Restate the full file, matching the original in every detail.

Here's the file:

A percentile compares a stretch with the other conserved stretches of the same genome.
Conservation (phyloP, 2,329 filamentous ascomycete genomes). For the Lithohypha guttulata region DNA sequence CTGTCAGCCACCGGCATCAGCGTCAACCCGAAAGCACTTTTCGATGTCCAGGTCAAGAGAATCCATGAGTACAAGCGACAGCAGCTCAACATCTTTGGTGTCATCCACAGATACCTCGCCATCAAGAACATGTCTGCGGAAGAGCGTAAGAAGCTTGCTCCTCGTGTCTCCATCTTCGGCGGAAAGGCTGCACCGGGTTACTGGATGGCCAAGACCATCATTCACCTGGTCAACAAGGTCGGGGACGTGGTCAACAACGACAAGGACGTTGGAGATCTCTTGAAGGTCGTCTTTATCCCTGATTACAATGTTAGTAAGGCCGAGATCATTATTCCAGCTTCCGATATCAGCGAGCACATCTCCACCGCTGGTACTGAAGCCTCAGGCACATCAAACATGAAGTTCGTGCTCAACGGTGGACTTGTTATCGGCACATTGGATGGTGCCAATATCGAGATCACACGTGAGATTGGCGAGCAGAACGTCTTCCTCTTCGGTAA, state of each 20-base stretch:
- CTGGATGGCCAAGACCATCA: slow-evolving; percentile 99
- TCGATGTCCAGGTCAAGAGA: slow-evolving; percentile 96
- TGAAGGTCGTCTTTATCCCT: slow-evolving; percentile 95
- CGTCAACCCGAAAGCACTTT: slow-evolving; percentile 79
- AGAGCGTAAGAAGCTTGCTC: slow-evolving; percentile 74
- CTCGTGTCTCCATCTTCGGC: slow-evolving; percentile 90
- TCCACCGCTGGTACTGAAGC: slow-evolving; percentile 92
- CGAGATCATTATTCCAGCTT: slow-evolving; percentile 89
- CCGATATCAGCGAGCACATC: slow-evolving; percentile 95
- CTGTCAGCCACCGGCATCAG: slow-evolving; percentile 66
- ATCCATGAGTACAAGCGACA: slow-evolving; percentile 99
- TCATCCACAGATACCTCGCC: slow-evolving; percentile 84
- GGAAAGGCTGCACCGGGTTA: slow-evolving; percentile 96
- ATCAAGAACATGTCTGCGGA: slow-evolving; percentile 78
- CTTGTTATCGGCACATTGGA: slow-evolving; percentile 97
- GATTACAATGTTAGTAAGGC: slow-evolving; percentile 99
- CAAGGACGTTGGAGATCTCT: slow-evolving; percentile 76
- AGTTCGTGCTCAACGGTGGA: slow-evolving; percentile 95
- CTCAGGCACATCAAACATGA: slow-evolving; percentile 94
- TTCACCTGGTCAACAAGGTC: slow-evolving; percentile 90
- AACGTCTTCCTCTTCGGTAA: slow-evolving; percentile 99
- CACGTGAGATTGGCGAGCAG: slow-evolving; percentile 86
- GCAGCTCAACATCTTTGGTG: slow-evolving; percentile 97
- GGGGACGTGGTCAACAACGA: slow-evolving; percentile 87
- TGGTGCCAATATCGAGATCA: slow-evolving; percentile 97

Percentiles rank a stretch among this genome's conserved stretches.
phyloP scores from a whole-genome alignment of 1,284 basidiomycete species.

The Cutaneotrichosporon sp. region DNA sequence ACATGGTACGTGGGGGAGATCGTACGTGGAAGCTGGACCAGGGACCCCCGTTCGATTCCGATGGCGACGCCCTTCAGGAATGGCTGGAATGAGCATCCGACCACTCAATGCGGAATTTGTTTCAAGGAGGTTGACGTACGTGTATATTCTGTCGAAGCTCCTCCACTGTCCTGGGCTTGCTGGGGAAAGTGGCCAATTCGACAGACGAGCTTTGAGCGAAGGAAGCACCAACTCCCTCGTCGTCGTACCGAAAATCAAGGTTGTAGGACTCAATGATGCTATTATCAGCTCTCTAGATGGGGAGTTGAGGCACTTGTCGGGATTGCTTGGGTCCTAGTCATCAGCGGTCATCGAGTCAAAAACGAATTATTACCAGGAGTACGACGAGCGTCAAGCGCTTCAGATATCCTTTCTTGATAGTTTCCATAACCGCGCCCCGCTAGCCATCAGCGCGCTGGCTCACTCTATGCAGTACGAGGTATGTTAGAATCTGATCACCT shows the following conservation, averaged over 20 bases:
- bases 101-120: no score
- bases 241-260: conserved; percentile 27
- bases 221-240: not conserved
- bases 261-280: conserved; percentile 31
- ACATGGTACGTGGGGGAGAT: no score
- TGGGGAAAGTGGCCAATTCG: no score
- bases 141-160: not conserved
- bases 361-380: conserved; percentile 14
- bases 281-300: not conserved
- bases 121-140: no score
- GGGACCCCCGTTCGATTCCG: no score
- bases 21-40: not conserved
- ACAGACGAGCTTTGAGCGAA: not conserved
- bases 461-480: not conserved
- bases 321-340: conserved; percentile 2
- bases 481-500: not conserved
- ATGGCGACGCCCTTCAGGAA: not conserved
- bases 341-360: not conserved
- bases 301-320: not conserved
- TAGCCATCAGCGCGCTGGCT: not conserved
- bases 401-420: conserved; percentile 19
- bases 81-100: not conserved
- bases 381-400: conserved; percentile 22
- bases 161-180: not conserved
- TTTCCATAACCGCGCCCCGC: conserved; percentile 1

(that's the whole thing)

A percentile compares a stretch with the other conserved stretches of the same genome.
Conservation (phyloP, 2,329 filamentous ascomycete genomes). For the Lithohypha guttulata region DNA sequence CTGTCAGCCACCGGCATCAGCGTCAACCCGAAAGCACTTTTCGATGTCCAGGTCAAGAGAATCCATGAGTACAAGCGACAGCAGCTCAACATCTTTGGTGTCATCCACAGATACCTCGCCATCAAGAACATGTCTGCGGAAGAGCGTAAGAAGCTTGCTCCTCGTGTCTCCATCTTCGGCGGAAAGGCTGCACCGGGTTACTGGATGGCCAAGACCATCATTCACCTGGTCAACAAGGTCGGGGACGTGGTCAACAACGACAAGGACGTTGGAGATCTCTTGAAGGTCGTCTTTATCCCTGATTACAATGTTAGTAAGGCCGAGATCATTATTCCAGCTTCCGATATCAGCGAGCACATCTCCACCGCTGGTACTGAAGCCTCAGGCACATCAAACATGAAGTTCGTGCTCAACGGTGGACTTGTTATCGGCACATTGGATGGTGCCAATATCGAGATCACACGTGAGATTGGCGAGCAGAACGTCTTCCTCTTCGGTAA, state of each 20-base stretch:
- CTGGATGGCCAAGACCATCA: slow-evolving; percentile 99
- TCGATGTCCAGGTCAAGAGA: slow-evolving; percentile 96
- TGAAGGTCGTCTTTATCCCT: slow-evolving; percentile 95
- CGTCAACCCGAAAGCACTTT: slow-evolving; percentile 79
- AGAGCGTAAGAAGCTTGCTC: slow-evolving; percentile 74
- CTCGTGTCTCCATCTTCGGC: slow-evolving; percentile 90
- TCCACCGCTGGTACTGAAGC: slow-evolving; percentile 92
- CGAGATCATTATTCCAGCTT: slow-evolving; percentile 89
- CCGATATCAGCGAGCACATC: slow-evolving; percentile 95
- CTGTCAGCCACCGGCATCAG: slow-evolving; percentile 66
- ATCCATGAGTACAAGCGACA: slow-evolving; percentile 99
- TCATCCACAGATACCTCGCC: slow-evolving; percentile 84
- GGAAAGGCTGCACCGGGTTA: slow-evolving; percentile 96
- ATCAAGAACATGTCTGCGGA: slow-evolving; percentile 78
- CTTGTTATCGGCACATTGGA: slow-evolving; percentile 97
- GATTACAATGTTAGTAAGGC: slow-evolving; percentile 99
- CAAGGACGTTGGAGATCTCT: slow-evolving; percentile 76
- AGTTCGTGCTCAACGGTGGA: slow-evolving; percentile 95
- CTCAGGCACATCAAACATGA: slow-evolving; percentile 94
- TTCACCTGGTCAACAAGGTC: slow-evolving; percentile 90
- AACGTCTTCCTCTTCGGTAA: slow-evolving; percentile 99
- CACGTGAGATTGGCGAGCAG: slow-evolving; percentile 86
- GCAGCTCAACATCTTTGGTG: slow-evolving; percentile 97
- GGGGACGTGGTCAACAACGA: slow-evolving; percentile 87
- TGGTGCCAATATCGAGATCA: slow-evolving; percentile 97

Percentiles rank a stretch among this genome's conserved stretches.
phyloP scores from a whole-genome alignment of 1,284 basidiomycete species.

The Cutaneotrichosporon sp. region DNA sequence ACATGGTACGTGGGGGAGATCGTACGTGGAAGCTGGACCAGGGACCCCCGTTCGATTCCGATGGCGACGCCCTTCAGGAATGGCTGGAATGAGCATCCGACCACTCAATGCGGAATTTGTTTCAAGGAGGTTGACGTACGTGTATATTCTGTCGAAGCTCCTCCACTGTCCTGGGCTTGCTGGGGAAAGTGGCCAATTCGACAGACGAGCTTTGAGCGAAGGAAGCACCAACTCCCTCGTCGTCGTACCGAAAATCAAGGTTGTAGGACTCAATGATGCTATTATCAGCTCTCTAGATGGGGAGTTGAGGCACTTGTCGGGATTGCTTGGGTCCTAGTCATCAGCGGTCATCGAGTCAAAAACGAATTATTACCAGGAGTACGACGAGCGTCAAGCGCTTCAGATATCCTTTCTTGATAGTTTCCATAACCGCGCCCCGCTAGCCATCAGCGCGCTGGCTCACTCTATGCAGTACGAGGTATGTTAGAATCTGATCACCT shows the following conservation, averaged over 20 bases:
- bases 101-120: no score
- bases 241-260: conserved; percentile 27
- bases 221-240: not conserved
- bases 261-280: conserved; percentile 31
- ACATGGTACGTGGGGGAGAT: no score
- TGGGGAAAGTGGCCAATTCG: no score
- bases 141-160: not conserved
- bases 361-380: conserved; percentile 14
- bases 281-300: not conserved
- bases 121-140: no score
- GGGACCCCCGTTCGATTCCG: no score
- bases 21-40: not conserved
- ACAGACGAGCTTTGAGCGAA: not conserved
- bases 461-480: not conserved
- bases 321-340: conserved; percentile 2
- bases 481-500: not conserved
- ATGGCGACGCCCTTCAGGAA: not conserved
- bases 341-360: not conserved
- bases 301-320: not conserved
- TAGCCATCAGCGCGCTGGCT: not conserved
- bases 401-420: conserved; percentile 19
- bases 81-100: not conserved
- bases 381-400: conserved; percentile 22
- bases 161-180: not conserved
- TTTCCATAACCGCGCCCCGC: conserved; percentile 1